THE PACIFIC : Big Headaches for Brewers With Small Dreams : Japan: Pub owners who want to make their own suds blame bureaucrats for keeping a ‘local beer’ revolution out of reach.

Associated Press

Nobuhisa Iwamoto has everything he needs to start Japan’s first brew pub: shiny new equipment, training in the beer brewing arts and a cozy restaurant in a good location.

Everything, that is, except a license to make the stuff.

A government move April 1 to loosen rigid regulations on beer making has raised hopes for a jibiiru , or local beer, revolution by making it easier for smaller breweries to get a license. But Iwamoto’s 25-seat pub--like countless others--is too small.

“Unless they relax the rules more, it’s still going to be tough to make money as a microbrewer,” he says.


Critics say the limited change in brewing regulations reflects the reluctance of Japan’s elite bureaucrats to loosen their grip on the economy and may bode ill for other areas of economic deregulation set in motion by former Prime Minister Morihiro Hosokawa.

“We’re still slaves to the bureaucrats,” says Iwamoto’s father, Mitsuo, who owns the pub. It is named Sankt Gallen after the ancient St. Gall monastery in Switzerland, where the oldest written records of beer brewing were found.

In Japan, the old law requiring brewers to produce at least 2 million liters per year in effect limited the market to a few huge companies, which tend to put out similar products.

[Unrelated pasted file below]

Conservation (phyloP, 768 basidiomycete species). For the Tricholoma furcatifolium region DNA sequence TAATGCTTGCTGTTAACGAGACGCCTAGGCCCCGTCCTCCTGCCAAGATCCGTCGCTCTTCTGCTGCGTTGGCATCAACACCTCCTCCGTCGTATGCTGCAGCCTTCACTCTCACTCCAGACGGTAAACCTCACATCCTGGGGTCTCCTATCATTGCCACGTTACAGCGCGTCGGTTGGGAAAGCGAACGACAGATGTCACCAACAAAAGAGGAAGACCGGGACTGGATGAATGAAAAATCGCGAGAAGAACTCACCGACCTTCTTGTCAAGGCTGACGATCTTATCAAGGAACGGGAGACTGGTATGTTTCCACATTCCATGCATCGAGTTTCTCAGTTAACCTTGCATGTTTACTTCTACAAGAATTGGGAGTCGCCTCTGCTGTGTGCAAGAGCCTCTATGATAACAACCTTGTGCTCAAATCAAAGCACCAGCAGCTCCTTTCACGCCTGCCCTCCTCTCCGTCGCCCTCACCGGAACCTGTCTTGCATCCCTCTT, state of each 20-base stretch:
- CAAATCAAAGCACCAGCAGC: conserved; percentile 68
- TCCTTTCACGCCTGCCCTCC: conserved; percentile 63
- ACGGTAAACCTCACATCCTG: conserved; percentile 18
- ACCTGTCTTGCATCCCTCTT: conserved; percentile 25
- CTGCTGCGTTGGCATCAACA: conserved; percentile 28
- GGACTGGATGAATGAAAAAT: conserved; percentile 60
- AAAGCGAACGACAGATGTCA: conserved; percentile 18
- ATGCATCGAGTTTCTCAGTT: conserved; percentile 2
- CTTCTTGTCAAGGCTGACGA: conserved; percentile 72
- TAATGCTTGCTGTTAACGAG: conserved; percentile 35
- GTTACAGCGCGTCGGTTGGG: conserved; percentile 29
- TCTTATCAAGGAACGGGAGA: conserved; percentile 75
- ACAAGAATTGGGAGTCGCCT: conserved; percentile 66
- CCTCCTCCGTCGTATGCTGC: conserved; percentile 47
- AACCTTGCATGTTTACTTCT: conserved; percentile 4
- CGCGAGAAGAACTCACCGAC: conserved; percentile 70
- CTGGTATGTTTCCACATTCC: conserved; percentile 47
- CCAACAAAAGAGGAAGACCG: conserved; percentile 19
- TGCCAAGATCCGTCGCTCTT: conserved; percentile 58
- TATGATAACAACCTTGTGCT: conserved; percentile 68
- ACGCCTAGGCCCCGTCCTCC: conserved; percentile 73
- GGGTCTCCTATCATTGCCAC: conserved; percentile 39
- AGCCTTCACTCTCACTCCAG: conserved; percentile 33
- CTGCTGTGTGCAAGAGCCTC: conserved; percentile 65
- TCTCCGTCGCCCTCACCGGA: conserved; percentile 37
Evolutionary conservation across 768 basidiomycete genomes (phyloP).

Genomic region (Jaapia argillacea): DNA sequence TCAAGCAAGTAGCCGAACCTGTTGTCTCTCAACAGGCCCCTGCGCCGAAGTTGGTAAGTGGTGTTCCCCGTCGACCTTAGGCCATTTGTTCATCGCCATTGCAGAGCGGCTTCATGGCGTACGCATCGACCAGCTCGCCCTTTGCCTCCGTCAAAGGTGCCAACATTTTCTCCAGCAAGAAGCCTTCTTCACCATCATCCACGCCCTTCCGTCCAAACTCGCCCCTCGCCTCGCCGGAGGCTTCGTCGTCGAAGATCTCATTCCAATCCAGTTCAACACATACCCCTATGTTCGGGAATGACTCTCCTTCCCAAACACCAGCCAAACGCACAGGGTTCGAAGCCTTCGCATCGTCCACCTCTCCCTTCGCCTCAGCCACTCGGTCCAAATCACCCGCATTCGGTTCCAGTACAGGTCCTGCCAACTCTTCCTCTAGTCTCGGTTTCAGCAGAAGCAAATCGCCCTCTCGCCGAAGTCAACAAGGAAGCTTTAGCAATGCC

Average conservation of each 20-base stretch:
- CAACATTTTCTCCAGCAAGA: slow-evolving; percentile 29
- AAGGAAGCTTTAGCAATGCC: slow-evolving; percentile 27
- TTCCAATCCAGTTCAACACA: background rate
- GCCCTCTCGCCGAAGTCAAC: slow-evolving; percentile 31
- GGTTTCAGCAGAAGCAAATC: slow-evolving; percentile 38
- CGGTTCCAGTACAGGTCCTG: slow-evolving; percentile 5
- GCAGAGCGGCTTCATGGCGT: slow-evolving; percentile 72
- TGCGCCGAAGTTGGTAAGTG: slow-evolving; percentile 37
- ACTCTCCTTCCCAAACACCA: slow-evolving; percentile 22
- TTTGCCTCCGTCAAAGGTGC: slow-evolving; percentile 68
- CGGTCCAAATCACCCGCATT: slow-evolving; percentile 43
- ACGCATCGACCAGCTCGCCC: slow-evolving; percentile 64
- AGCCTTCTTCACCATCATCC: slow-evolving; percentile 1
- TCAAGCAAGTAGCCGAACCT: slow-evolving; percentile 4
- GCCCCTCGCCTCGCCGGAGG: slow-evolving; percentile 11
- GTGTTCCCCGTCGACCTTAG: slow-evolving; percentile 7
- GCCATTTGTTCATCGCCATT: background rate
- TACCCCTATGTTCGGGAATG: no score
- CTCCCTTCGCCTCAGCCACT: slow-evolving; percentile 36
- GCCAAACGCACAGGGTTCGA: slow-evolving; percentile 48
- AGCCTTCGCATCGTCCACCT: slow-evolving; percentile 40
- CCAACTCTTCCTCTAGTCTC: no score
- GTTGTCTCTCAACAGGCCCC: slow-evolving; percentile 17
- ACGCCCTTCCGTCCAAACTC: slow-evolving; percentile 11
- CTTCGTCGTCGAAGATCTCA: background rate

That limit was slashed to 60,000 liters a year, the same as for brewers of Japanese sake, or rice wine.


But that’s still a lot of suds.

In order to make enough beer to get a license, a bar would have to sell 164 liters of beer a day, or about 300 pint-size mugs. That’s about six times more than Iwamoto can serve in his restaurant.

So for now, Iwamoto confines his brewing to beer with 1% alcohol, which is allowed under the law. He also serves bottles of regular beer, with about 5% alcohol, made at his father’s brew pub in San Francisco and brought in as an import.

The possibility of an explosion in microbrewing similar to that in the United States has captured popular interest here far more than the relatively mundane deregulation issues such as banking and trucking.


Microbrewing took off in the United States after the industry was liberalized in 1979. Today about 350 small breweries and brew pubs offer an alternative to mainstream labels.

The Japanese Finance Ministry says the government’s tough brewing controls are needed to ensure profitability for the brewers and, thus, a steady flow of beer taxes.

At 45% per bottle, tax revenues from beer amount to about $14 billion a year.

But several industry experts agree with brewing consultant Yotaro Yanase.


“The government, as usual, has been protecting large companies and doesn’t want to let new ones in,” he says.

Nonetheless, there are many signs of growing interest in local beers, which some aficionados see as a way to reject Japan’s mass-market culture.

“I’m optimistic,” Yanase says. “There is great potential.”

Even if deregulation does produce Japan’s first independent breweries since the 1950s, it may be some time before small brew masters such as Iwamoto get their chance.


Smiling as he serves up a sample of his latest creation--a medium-bodied, fruity amber ale accented with cascade hops--Iwamoto, 31, says he’s glad he’s still young.

“Things take such a long time to change here,” he says. “I’ll just have to wait.”